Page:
Securities Snapshot
September 10, 2020

SEC Greenlights NYSE Proposal Modifying Direct Listings

SEC Greenlights NYSE Proposal Modifying Direct Listings; SEC Expands Definition of Accredited Investor; SDNY Court Permits Trial To Proceed Against Former Lead Trader at Nomura Securities International; Delaware Chancery Court Allows Derivative Caremark Claims To Proceed Against AmerisourceBergen; SEC Registers First Ever Cryptocurrency IPO By Israeli Blockchain Company, INX


On August 26, 2020, the United States Securities and Exchange Commission (“SEC”) approved the New York Stock Exchange’s (“NYSE”) plan for a new type of direct listing. Previously, companies could only use the direct listing process to let existing investors sell shares; but this new type of direct listing allows companies to issue new shares and sell them to the public in a large transaction on the first day of trading. That means a company can now let existing investors sell their shares while simultaneously selling newly issued shares to the public. To take advantage of this new type of direct listing, a company must sell at least $100 million in its direct listing or be of sufficient size that the total of its planned new shares plus the company’s existing shares before the opening auction exceeds $25 million. 

The approved change is anticipated to make direct listings an attractive alternative to IPOs for companies going public. Unlike an IPO, companies in a direct listing are not required to hire an underwriter. Thus, companies can bypass hefty fees and avoid other restrictions, including lock-up period arrangements which prevent employees and, in many cases, venture capitalists from selling their shares for a certain period after the listing. The SEC agreed with the NYSE that numerous “gatekeepers” such as company lawyers and accountants vet an IPO and ensure accurate and fulsome disclosures, discounting concerns raised in public comments that investors may be harmed by the expanded use of direct listing. The SEC specifically noted that underwriting was unnecessary “to provide adequate investor protection in the context of a registered offering” and agreed that the NYSE’s proposal included sufficient protections for “the maintenance of fair and orderly markets, as well as the facilitation of capital formation.”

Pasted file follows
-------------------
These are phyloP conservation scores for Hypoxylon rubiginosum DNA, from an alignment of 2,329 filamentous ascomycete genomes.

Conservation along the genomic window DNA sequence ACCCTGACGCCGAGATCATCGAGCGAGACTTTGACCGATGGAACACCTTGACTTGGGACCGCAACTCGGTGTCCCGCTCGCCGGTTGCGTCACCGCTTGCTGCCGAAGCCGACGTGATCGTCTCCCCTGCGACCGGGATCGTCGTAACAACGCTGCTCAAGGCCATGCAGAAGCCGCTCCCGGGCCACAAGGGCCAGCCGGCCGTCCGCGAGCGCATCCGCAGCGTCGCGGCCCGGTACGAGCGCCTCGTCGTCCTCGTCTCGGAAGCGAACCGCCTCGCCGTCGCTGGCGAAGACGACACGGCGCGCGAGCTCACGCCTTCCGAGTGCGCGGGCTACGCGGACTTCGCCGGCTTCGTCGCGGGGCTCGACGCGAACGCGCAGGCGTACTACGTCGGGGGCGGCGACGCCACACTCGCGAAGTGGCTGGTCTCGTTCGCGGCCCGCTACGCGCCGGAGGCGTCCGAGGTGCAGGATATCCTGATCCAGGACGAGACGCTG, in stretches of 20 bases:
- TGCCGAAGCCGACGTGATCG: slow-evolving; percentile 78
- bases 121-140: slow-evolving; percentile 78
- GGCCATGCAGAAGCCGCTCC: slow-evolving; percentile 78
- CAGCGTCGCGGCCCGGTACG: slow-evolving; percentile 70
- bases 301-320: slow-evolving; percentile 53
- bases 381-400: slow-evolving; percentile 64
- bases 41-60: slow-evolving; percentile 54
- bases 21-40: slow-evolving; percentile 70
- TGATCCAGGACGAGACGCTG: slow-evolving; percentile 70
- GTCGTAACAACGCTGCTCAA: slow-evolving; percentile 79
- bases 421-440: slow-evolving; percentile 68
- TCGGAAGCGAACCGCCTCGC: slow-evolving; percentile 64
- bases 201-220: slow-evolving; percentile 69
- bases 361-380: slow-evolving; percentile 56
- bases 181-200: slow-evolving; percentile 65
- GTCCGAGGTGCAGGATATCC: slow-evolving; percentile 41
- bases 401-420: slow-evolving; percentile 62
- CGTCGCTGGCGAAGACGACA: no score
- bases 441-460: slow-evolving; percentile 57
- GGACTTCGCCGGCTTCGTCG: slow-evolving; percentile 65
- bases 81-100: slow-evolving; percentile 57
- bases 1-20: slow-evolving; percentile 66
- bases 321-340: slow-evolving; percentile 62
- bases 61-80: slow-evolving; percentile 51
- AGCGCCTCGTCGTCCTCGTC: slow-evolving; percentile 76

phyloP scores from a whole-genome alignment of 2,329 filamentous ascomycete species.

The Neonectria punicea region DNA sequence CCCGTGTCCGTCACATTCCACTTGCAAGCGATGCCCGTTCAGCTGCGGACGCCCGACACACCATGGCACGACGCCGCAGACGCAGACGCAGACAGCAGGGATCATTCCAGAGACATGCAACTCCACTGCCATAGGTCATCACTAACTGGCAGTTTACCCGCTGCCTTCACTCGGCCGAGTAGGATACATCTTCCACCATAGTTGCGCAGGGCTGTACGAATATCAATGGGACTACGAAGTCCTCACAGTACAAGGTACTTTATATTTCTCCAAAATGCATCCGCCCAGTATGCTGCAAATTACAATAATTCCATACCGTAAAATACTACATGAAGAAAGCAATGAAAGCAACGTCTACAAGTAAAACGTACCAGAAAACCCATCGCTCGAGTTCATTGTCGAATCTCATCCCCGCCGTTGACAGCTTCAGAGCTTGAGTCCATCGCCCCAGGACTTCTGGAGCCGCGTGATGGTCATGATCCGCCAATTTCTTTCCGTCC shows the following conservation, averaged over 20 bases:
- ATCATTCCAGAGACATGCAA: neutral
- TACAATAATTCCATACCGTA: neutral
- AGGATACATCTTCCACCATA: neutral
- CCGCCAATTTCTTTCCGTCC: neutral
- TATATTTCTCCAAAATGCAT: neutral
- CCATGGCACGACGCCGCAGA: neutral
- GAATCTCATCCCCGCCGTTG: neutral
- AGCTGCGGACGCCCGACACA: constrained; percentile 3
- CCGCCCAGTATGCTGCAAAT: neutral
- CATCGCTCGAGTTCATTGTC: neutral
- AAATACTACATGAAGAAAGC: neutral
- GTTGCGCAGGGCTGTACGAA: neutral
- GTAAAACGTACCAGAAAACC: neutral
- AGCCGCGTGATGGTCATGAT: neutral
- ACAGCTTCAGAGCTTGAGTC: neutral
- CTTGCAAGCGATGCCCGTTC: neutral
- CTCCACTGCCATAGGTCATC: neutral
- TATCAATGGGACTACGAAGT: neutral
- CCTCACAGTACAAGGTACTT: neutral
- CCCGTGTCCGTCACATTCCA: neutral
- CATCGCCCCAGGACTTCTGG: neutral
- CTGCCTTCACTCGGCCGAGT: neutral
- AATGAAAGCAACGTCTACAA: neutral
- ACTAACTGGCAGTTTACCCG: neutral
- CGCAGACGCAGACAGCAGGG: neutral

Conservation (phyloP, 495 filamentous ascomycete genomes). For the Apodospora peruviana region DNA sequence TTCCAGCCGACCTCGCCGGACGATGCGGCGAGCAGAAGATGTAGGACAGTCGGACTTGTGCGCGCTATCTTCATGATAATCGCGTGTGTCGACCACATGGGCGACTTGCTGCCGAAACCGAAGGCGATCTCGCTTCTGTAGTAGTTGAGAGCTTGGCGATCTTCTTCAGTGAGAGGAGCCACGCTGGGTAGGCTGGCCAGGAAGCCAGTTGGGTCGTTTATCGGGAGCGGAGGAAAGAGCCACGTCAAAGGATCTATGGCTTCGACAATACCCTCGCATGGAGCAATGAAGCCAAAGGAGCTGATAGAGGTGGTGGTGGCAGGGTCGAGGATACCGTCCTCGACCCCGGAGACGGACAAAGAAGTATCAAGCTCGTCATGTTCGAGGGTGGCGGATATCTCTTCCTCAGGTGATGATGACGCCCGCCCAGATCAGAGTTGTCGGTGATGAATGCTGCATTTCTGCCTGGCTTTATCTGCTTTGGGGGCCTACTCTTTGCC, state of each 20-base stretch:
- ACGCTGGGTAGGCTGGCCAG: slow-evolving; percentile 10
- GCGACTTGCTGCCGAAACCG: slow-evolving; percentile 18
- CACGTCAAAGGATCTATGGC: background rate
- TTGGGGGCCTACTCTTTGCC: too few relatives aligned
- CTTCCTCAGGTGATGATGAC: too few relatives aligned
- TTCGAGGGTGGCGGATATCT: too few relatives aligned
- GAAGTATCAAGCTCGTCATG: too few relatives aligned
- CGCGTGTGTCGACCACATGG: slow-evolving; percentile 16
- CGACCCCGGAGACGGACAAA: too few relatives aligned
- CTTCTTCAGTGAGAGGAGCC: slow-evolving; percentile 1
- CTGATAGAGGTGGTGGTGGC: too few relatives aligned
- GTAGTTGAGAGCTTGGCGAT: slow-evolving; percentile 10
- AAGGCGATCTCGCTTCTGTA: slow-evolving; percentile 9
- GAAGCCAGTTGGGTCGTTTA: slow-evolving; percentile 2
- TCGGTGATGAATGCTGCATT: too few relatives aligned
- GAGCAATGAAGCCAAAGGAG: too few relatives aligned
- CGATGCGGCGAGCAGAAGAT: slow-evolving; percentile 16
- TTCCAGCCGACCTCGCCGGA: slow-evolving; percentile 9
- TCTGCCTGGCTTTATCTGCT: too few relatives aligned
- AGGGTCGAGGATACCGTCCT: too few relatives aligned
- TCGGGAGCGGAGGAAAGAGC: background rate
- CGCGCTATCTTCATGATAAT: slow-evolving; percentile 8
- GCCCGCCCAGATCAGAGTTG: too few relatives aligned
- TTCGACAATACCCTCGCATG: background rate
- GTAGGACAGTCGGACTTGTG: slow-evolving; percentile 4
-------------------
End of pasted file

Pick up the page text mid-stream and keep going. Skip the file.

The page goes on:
Plan opponents have not stood idly by. Calling the approved plan a “game changer,” the Council of Institutional Investors filed, on August 31, 2020, a Notice of Intention to Petition for Review with the SEC, a maneuver that, per SEC regulations, automatically stays the agency’s approval of the NYSE plan until the SEC orders otherwise. The Council’s actual petition is due to be filed within days.

The Council’s action has indefinitely delayed the implementation of the NYSE plan and the SEC has yet to provide any indication how long its review of the petition may take. 


On August 26, 2020, the SEC voted on party lines, 3-2, to amend the definition of “accredited investor” found in the general rules and regulations of the Securities Act of 1933 to include natural persons who have specified professional certifications or constitute a private fund’s “knowledgeable employee.” The rule amendment also expanded the list of entities qualifying as accredited investors to include entities owning $5 million in assets and family offices with at least $5 million in assets under management. The SEC also amended the rules to add the term “spousal equivalent” to the definition of an accredited investor and expanded the definition of a “qualified institutional buyer” under Rule 144A.